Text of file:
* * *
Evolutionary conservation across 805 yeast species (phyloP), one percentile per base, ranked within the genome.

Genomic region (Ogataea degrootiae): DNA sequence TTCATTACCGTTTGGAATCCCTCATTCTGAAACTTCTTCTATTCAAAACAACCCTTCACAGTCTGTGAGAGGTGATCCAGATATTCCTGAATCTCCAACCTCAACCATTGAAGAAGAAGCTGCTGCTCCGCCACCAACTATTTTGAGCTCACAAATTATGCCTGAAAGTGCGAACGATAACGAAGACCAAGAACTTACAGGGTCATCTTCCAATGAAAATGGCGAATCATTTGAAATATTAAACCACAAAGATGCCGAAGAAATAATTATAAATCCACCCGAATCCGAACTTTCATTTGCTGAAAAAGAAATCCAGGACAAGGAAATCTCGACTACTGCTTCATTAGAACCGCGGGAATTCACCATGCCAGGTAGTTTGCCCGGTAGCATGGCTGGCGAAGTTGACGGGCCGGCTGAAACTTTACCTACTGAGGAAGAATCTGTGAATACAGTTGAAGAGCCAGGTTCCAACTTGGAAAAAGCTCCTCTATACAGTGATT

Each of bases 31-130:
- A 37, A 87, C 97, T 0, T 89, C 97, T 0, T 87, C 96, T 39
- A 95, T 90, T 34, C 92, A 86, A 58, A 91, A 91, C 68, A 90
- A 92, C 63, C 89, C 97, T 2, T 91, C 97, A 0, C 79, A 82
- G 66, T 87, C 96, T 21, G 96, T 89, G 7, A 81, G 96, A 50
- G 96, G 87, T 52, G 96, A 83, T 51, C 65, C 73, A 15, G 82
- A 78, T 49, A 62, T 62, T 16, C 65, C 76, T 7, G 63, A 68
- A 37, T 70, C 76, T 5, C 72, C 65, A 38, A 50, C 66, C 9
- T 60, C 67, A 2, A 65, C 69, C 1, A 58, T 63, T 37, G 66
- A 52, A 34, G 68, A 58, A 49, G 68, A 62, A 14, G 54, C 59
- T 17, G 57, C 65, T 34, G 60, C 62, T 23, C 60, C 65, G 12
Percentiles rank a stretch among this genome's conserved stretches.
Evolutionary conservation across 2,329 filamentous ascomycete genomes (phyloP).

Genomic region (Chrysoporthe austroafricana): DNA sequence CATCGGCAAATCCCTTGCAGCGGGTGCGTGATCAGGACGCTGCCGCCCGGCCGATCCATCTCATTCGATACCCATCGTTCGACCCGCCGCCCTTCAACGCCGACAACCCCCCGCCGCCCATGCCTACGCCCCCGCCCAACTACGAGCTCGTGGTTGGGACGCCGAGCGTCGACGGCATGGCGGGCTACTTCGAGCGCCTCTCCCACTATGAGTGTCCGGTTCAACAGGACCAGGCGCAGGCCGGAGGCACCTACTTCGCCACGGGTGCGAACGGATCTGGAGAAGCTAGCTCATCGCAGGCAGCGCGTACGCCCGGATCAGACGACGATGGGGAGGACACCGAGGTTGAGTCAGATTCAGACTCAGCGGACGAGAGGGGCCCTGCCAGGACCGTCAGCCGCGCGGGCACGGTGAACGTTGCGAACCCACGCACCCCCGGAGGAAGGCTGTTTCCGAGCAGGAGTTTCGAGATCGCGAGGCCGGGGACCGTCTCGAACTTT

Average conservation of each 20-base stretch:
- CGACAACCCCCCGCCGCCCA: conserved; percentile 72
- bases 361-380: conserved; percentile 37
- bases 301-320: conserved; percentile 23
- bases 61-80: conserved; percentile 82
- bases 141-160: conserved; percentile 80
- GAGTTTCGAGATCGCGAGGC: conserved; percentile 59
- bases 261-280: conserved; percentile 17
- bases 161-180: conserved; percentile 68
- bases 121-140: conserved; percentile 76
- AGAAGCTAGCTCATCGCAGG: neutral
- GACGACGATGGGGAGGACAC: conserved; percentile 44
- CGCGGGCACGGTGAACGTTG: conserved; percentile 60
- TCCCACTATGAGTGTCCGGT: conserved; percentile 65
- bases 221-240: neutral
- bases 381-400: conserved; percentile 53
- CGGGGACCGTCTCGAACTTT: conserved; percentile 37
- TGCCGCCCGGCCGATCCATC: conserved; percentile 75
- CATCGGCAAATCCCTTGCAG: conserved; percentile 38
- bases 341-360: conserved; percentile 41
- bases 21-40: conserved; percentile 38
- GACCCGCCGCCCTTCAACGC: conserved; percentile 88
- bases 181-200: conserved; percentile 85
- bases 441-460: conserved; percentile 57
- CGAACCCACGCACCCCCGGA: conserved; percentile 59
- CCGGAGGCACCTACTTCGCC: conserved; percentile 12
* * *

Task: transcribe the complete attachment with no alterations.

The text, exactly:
Evolutionary conservation across 805 yeast species (phyloP), one percentile per base, ranked within the genome.

Genomic region (Ogataea degrootiae): DNA sequence TTCATTACCGTTTGGAATCCCTCATTCTGAAACTTCTTCTATTCAAAACAACCCTTCACAGTCTGTGAGAGGTGATCCAGATATTCCTGAATCTCCAACCTCAACCATTGAAGAAGAAGCTGCTGCTCCGCCACCAACTATTTTGAGCTCACAAATTATGCCTGAAAGTGCGAACGATAACGAAGACCAAGAACTTACAGGGTCATCTTCCAATGAAAATGGCGAATCATTTGAAATATTAAACCACAAAGATGCCGAAGAAATAATTATAAATCCACCCGAATCCGAACTTTCATTTGCTGAAAAAGAAATCCAGGACAAGGAAATCTCGACTACTGCTTCATTAGAACCGCGGGAATTCACCATGCCAGGTAGTTTGCCCGGTAGCATGGCTGGCGAAGTTGACGGGCCGGCTGAAACTTTACCTACTGAGGAAGAATCTGTGAATACAGTTGAAGAGCCAGGTTCCAACTTGGAAAAAGCTCCTCTATACAGTGATT

Each of bases 31-130:
- A 37, A 87, C 97, T 0, T 89, C 97, T 0, T 87, C 96, T 39
- A 95, T 90, T 34, C 92, A 86, A 58, A 91, A 91, C 68, A 90
- A 92, C 63, C 89, C 97, T 2, T 91, C 97, A 0, C 79, A 82
- G 66, T 87, C 96, T 21, G 96, T 89, G 7, A 81, G 96, A 50
- G 96, G 87, T 52, G 96, A 83, T 51, C 65, C 73, A 15, G 82
- A 78, T 49, A 62, T 62, T 16, C 65, C 76, T 7, G 63, A 68
- A 37, T 70, C 76, T 5, C 72, C 65, A 38, A 50, C 66, C 9
- T 60, C 67, A 2, A 65, C 69, C 1, A 58, T 63, T 37, G 66
- A 52, A 34, G 68, A 58, A 49, G 68, A 62, A 14, G 54, C 59
- T 17, G 57, C 65, T 34, G 60, C 62, T 23, C 60, C 65, G 12
Percentiles rank a stretch among this genome's conserved stretches.
Evolutionary conservation across 2,329 filamentous ascomycete genomes (phyloP).

Genomic region (Chrysoporthe austroafricana): DNA sequence CATCGGCAAATCCCTTGCAGCGGGTGCGTGATCAGGACGCTGCCGCCCGGCCGATCCATCTCATTCGATACCCATCGTTCGACCCGCCGCCCTTCAACGCCGACAACCCCCCGCCGCCCATGCCTACGCCCCCGCCCAACTACGAGCTCGTGGTTGGGACGCCGAGCGTCGACGGCATGGCGGGCTACTTCGAGCGCCTCTCCCACTATGAGTGTCCGGTTCAACAGGACCAGGCGCAGGCCGGAGGCACCTACTTCGCCACGGGTGCGAACGGATCTGGAGAAGCTAGCTCATCGCAGGCAGCGCGTACGCCCGGATCAGACGACGATGGGGAGGACACCGAGGTTGAGTCAGATTCAGACTCAGCGGACGAGAGGGGCCCTGCCAGGACCGTCAGCCGCGCGGGCACGGTGAACGTTGCGAACCCACGCACCCCCGGAGGAAGGCTGTTTCCGAGCAGGAGTTTCGAGATCGCGAGGCCGGGGACCGTCTCGAACTTT

Average conservation of each 20-base stretch:
- CGACAACCCCCCGCCGCCCA: conserved; percentile 72
- bases 361-380: conserved; percentile 37
- bases 301-320: conserved; percentile 23
- bases 61-80: conserved; percentile 82
- bases 141-160: conserved; percentile 80
- GAGTTTCGAGATCGCGAGGC: conserved; percentile 59
- bases 261-280: conserved; percentile 17
- bases 161-180: conserved; percentile 68
- bases 121-140: conserved; percentile 76
- AGAAGCTAGCTCATCGCAGG: neutral
- GACGACGATGGGGAGGACAC: conserved; percentile 44
- CGCGGGCACGGTGAACGTTG: conserved; percentile 60
- TCCCACTATGAGTGTCCGGT: conserved; percentile 65
- bases 221-240: neutral
- bases 381-400: conserved; percentile 53
- CGGGGACCGTCTCGAACTTT: conserved; percentile 37
- TGCCGCCCGGCCGATCCATC: conserved; percentile 75
- CATCGGCAAATCCCTTGCAG: conserved; percentile 38
- bases 341-360: conserved; percentile 41
- bases 21-40: conserved; percentile 38
- GACCCGCCGCCCTTCAACGC: conserved; percentile 88
- bases 181-200: conserved; percentile 85
- bases 441-460: conserved; percentile 57
- CGAACCCACGCACCCCCGGA: conserved; percentile 59
- CCGGAGGCACCTACTTCGCC: conserved; percentile 12